Fex Urbis Lex Orbis
Alternative Tentacles

san Francisco is a city of maddening contradictions. For a supposed liberal stronghold, SUV's abound. Drivers berate and cut each other off as they circle for parking—on the way to yoga class. Each August, the moneyed half of the city decamps to Nevada to "rough it" at the pricey Burning Man festival; the other half, homeless, camps on concrete. Rich neighborhoods abut poor ones in startling proximity. Cross Geary Blvd. from tony upper Fillmore, and you're on the wrong side of the tracks. On Eddy St., en route to mixed drinks and minimal techno, hipsters hurdle winos. I didn't leave my heart in San Francisco; San Francisco took it.

Appropriately, Ludicra's new album is called Fex Urbis Lex Orbis. That's from Les Misérables; it's Latin for "dregs of the city, law of the earth." Since its 2002 debut Hollow Psalms, the Bay Area band has documented urban filth with utter fury. The CD tray card to 2004's Another Great Love Song showed Stevenson St., the seedy crack alley where some band members toiled in a sex shop; the artwork for Fex Urbis depicts vermin (ant, fly, rat, cockroach) intruding on clean, architectural contours.

This urban focus is a marked departure from black metal's Nordic obsession. The genre isn't known for open-mindedness, and thus Ludicra has mostly escaped notice outside the Bay Area. The band styles itself "post-black metal"; others have used the term "gray metal." Thus, black metal is merely a departure point for Ludicra. On Another Great Love Song, the band mixed black metal with crust punk, old school thrash, piano, and acoustic guitar into a rich, seething stew. Fex Urbis shapes these elements into songs that are more streamlined, yet more epic.

On this album, the band strips down to essentials—two guitars, bass, drums, vocals. Eerie acoustic guitars briefly surface in "Dead City" and "Veils," but they quickly yield to electricity. The band has pared down, but it has also tipped over its previous vertical textures into long, horizontal arrangements. The songs feel low to the ground, like Aesop's drum kit, which is punk-rock minimal. There are only five songs here, but they range from five to 12 minutes in length. These songs are about riffs—funereal drones, concise melodies, power chords, all-out thrash; the vicious break in "In Fever" has the best riff Slayer never wrote. The overall effect is hypnotic, as the band allows each riff time to sink in before moving on to the next one.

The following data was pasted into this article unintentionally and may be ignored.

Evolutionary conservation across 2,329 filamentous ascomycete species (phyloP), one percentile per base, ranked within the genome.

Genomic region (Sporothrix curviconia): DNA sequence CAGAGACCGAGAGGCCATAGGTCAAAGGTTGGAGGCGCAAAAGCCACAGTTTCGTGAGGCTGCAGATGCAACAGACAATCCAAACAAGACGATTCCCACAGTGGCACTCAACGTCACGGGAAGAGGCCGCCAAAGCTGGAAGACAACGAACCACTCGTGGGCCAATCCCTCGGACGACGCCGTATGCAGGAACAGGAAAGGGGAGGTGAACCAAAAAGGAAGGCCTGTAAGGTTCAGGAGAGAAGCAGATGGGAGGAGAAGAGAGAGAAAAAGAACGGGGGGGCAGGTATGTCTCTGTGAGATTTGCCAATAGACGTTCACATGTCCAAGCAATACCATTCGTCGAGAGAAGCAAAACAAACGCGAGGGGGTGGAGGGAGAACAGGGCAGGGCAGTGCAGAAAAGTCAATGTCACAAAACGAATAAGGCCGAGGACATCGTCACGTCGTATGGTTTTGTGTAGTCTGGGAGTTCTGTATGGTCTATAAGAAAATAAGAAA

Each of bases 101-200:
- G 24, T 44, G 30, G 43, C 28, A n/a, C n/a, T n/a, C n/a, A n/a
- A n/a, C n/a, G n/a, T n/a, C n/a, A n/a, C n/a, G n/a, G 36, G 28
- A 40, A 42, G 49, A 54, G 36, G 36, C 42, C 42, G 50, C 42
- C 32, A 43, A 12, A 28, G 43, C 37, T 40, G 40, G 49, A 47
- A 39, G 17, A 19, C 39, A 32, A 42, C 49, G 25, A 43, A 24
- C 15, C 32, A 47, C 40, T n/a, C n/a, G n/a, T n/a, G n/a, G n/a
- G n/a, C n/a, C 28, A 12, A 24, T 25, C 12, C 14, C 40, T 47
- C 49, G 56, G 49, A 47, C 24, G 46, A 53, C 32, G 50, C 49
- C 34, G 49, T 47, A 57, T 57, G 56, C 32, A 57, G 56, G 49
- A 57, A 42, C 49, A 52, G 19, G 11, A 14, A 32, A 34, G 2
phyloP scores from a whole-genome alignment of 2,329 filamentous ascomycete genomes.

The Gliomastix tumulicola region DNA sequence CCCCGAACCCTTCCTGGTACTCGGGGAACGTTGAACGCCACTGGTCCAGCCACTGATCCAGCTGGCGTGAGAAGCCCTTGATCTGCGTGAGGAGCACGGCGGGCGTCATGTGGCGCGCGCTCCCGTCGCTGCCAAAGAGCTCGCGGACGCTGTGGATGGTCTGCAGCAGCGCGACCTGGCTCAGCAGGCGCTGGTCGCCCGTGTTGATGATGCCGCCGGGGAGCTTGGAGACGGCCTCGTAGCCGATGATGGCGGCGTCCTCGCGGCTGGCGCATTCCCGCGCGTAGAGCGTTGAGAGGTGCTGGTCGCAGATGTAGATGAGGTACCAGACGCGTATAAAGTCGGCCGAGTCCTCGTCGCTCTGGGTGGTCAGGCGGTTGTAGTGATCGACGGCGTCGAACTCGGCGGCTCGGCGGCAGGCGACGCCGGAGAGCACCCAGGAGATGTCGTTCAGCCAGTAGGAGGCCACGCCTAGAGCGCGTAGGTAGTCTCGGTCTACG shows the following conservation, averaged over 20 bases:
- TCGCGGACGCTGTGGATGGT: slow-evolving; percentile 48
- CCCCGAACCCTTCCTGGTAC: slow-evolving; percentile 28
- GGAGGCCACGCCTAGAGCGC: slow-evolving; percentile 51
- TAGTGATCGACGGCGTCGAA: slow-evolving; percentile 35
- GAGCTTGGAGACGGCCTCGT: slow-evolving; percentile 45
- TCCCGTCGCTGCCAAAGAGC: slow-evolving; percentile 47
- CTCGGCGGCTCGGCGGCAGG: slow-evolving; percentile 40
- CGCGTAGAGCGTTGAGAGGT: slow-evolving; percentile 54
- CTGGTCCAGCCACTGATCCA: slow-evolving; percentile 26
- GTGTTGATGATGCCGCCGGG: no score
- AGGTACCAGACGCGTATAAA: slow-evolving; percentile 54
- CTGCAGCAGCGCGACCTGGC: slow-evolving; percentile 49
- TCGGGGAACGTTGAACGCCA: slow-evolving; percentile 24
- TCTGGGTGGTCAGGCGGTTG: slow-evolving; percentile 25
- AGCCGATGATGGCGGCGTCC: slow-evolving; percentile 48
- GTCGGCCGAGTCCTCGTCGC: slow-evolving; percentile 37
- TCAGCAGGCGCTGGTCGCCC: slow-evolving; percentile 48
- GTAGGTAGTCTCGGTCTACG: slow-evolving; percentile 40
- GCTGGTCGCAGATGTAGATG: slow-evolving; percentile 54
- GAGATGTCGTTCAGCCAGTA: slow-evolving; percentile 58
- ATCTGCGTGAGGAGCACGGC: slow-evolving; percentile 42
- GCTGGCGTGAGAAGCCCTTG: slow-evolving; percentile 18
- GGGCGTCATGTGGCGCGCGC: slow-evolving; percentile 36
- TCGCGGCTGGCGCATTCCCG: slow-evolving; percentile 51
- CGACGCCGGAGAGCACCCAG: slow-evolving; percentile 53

The leaner, longer arrangements give each band member more space to operate. Aesop's drumming is primal and effective. Unfettered by a click track, he steers songs through shifting speeds and feels, with unpredictable fills and accents. Ross Sewage's bass lines are warm and full of passing tones; his playing feels much freer than in his other band, gore-grind outfit Impaled. Christy Cather and John Cobbett's guitars often move in elegant counterpoint, which the left-right panning accentuates.

The highlight is the vocals. Laurie Sue Shanaman pulls double duty, shrieking fury and rage over haunting, almost choral backgrounds. Her guttural "Ugh!" and "Agh!" in "In Fever" are some of the most primal sounds you'll ever hear. The angel/demon contrast works well in that song, where at 1:45, the bottom drops out. The spiraling guitars and ethereal vocals create a feeling of suspension; one could either fly up to heaven or fall down to hell. You know how in horror movies, the music for Satanic moments comes from choirs? It's like that.

What Shanaman's howling about is much more earthly, though. "Dead City" perfectly captures the depression of the urban treadmill, in which the daily sun becomes oppressive: "Something big and bright / Looms outside my window / Choked with promise / Smothered in hope / Days plod on like machines of ceaseless ruin / Lost in a forest of haunted buildings," and, "With each sundown comes sickness / With each sunrise surrender / And still they come deaf and dumb / Days of incessant woe."

"Collapse" is the album's coup de grâce. Gritty flange encrusts Shanaman's snarl:
Here's the sign that modern times is finally crashing down
Weeds rise from concrete beds
Dance till you're dead in the parking lots
Take to the rooftops and see what's left
The doors of empty homes stand open
Like our toothless mouths
Illness in a black rainbow
Rifle through their pockets while saying last rites
Here's the end that we have dreamt of
Here's the face of the collapse
Blastbeats swarm upon the song's finale, kicking up clouds of grimy chords, as Aesop's cymbals slice like bits of shrapnel. In the distance, an angelic voice sounds.


Reviewed by: Cosmo Lee
Reviewed on: 2006-10-18
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